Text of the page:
As the sun arose he stood up, just for a few moments, and held out his arms in greeting, blessing and in prayer. Three times during the day did he thus stretch his cramped limbs, and pray with his face to the East. At such times, those who stood near shared in his prayers, and went away blessed and refreshed.

How did Simeon get to the top of the column?

Well, his companions at the monastery, a mile away, said he was carried there in the night by a miraculous power; that he went to sleep in his stone cell and awoke on the pillar. Other monks said that Simeon had gone to pay his respects to a fair lady, and in wrath God had caught him and placed him on high. The probabilities are, however, Terese, as viewed by an unbeliever, that he shot a line over the column with a bow and arrow and then drew up a rope ladder and ascended with ease.

However, in the morning the simple people of the scattered village saw the man on the column.

All day he stayed there.

And the next day he was still there.

The days passed, with the scorching heat of the midday sun, and the cool winds of the night.

Still Simeon kept his place.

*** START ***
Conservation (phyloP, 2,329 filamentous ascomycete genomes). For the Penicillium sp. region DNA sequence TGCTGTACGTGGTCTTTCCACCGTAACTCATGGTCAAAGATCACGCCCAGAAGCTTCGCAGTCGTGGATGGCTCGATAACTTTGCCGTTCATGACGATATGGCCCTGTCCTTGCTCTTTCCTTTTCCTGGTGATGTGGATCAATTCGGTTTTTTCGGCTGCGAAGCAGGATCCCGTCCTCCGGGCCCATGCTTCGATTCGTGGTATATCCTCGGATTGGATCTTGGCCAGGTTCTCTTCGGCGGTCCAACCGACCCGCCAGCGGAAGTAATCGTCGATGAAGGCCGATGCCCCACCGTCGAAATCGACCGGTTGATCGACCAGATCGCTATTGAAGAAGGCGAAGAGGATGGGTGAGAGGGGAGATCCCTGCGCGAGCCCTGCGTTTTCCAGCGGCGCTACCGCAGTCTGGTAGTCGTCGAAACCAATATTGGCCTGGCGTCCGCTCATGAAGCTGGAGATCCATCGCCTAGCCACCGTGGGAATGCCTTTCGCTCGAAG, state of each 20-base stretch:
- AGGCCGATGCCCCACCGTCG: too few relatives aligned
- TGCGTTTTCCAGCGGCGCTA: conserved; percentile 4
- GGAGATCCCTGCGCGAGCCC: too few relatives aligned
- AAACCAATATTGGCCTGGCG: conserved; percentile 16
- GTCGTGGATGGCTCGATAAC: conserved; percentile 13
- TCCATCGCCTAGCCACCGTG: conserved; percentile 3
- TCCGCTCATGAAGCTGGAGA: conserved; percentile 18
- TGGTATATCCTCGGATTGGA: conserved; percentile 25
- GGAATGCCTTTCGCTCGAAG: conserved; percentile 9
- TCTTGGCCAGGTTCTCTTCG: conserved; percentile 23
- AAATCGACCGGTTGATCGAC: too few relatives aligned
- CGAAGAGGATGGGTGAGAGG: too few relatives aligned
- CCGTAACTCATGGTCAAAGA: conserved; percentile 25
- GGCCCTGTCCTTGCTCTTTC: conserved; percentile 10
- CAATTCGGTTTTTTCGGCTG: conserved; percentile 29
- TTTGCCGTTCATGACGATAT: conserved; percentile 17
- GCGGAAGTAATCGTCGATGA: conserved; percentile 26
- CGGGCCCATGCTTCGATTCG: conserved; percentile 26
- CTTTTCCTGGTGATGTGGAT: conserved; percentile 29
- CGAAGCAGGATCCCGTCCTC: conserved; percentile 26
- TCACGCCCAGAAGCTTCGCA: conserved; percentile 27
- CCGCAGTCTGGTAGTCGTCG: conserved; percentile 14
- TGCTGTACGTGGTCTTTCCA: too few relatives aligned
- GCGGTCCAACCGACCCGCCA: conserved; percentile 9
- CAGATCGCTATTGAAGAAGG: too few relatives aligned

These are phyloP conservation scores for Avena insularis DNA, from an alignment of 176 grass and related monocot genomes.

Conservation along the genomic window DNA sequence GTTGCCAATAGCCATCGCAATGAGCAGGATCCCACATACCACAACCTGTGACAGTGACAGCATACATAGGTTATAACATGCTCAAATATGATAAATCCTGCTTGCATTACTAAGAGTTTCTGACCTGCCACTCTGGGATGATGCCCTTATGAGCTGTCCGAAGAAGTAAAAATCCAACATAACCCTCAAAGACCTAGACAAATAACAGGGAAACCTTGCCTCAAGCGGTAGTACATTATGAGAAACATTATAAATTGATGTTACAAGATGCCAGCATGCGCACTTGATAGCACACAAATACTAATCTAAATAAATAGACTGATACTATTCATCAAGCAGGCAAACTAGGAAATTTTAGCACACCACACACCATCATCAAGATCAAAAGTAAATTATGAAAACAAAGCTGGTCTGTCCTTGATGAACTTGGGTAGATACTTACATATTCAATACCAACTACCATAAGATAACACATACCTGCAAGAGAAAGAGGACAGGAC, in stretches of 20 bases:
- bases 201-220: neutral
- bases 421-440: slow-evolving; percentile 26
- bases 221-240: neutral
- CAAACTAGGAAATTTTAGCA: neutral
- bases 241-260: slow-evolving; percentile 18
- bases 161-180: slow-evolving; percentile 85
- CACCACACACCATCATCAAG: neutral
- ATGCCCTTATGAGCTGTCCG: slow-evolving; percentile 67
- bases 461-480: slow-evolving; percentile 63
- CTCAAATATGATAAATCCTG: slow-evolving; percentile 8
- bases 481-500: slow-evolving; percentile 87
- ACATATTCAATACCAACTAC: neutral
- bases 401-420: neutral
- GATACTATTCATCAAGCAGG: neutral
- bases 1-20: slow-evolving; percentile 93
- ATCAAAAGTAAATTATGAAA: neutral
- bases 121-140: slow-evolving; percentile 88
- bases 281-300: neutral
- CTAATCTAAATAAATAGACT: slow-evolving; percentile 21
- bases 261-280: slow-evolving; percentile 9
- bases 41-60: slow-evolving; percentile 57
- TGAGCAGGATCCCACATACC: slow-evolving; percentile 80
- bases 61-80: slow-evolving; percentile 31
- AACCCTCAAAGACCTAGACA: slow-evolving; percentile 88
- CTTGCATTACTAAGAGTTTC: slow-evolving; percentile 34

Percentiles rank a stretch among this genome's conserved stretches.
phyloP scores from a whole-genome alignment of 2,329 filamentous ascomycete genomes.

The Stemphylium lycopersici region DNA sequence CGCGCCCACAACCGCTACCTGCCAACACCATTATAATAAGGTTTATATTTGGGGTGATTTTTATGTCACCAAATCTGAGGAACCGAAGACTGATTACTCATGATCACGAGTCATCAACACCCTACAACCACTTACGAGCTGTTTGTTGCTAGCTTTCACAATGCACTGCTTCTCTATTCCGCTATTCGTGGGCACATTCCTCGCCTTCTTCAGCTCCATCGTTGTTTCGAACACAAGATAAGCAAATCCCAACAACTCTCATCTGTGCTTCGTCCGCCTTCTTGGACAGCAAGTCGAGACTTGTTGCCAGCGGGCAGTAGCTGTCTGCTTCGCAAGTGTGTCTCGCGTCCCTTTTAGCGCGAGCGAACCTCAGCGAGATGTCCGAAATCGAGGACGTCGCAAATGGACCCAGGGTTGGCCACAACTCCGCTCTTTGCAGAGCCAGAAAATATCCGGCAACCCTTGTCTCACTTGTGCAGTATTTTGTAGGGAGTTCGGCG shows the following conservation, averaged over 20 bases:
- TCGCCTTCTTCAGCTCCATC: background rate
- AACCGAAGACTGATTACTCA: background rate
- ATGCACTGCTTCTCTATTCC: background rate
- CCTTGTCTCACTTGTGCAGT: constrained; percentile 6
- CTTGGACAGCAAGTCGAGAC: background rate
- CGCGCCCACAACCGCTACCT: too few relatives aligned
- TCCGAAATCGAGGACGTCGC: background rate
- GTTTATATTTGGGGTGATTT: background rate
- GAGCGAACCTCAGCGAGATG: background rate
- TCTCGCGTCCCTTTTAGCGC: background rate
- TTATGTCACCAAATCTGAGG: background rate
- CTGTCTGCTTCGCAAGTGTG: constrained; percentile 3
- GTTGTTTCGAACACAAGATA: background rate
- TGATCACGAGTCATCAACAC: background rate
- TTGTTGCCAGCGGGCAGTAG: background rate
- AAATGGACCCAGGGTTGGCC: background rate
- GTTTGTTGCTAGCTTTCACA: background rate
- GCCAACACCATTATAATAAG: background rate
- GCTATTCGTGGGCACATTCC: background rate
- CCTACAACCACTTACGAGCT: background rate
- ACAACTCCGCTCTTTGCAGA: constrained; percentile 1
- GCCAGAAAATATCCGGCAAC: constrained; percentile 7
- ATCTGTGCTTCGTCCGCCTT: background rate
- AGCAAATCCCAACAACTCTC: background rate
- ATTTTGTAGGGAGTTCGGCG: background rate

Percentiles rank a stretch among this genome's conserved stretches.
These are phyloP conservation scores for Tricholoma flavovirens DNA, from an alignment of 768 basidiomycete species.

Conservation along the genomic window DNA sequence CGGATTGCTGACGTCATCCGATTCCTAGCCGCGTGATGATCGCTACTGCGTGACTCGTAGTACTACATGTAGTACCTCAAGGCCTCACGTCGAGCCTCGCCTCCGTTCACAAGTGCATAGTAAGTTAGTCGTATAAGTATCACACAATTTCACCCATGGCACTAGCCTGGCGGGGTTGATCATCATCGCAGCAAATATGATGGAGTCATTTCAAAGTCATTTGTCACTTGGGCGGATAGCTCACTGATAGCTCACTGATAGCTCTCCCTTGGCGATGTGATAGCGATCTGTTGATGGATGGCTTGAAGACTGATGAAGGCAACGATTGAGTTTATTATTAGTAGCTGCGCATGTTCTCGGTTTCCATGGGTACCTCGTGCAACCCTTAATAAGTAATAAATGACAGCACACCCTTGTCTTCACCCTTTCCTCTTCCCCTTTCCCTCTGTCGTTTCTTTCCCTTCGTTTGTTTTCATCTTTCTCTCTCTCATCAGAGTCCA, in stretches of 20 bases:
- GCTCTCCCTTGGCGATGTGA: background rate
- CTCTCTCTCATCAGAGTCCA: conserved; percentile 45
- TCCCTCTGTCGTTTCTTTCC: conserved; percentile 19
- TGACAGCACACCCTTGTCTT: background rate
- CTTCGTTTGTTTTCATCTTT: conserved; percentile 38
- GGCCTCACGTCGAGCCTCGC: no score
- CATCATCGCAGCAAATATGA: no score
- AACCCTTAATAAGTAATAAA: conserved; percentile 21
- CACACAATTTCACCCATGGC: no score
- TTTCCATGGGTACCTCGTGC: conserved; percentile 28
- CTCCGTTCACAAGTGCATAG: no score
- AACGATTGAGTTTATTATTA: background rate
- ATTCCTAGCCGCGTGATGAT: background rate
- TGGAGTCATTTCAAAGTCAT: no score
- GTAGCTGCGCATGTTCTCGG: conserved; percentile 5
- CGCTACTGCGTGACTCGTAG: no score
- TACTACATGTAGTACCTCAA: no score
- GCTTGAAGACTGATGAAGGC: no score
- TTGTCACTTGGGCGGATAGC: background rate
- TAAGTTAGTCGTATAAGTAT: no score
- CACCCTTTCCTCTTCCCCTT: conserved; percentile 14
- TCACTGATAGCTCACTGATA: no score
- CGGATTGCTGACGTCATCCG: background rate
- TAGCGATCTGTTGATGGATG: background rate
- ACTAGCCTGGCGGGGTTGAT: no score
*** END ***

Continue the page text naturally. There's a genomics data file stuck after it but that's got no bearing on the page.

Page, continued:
The rainy season came on. When the nights were cold and dark, Simeon sat there with bowed head, and drew the folds of his single garment, a black robe, over his face.

Another season passed; the sun again grew warm, then hot, and the sandstorms raged and blew, when the people below almost lost sight of the man on the column. Some prophesied he would be blown off, but the morning light revealed his form, naked from the waist up, standing with hands outstretched to greet the rising sun.

Once each day, as darkness gathered, a monk came with a basket containing a bottle of goat’s milk and a little loaf of black bread, and Simeon dropped down a rope and drew up the basket.

Simeon never spoke, for words are folly, and to the calls of saint or sinner he made no reply. He lived in a perpetual attitude of adoration.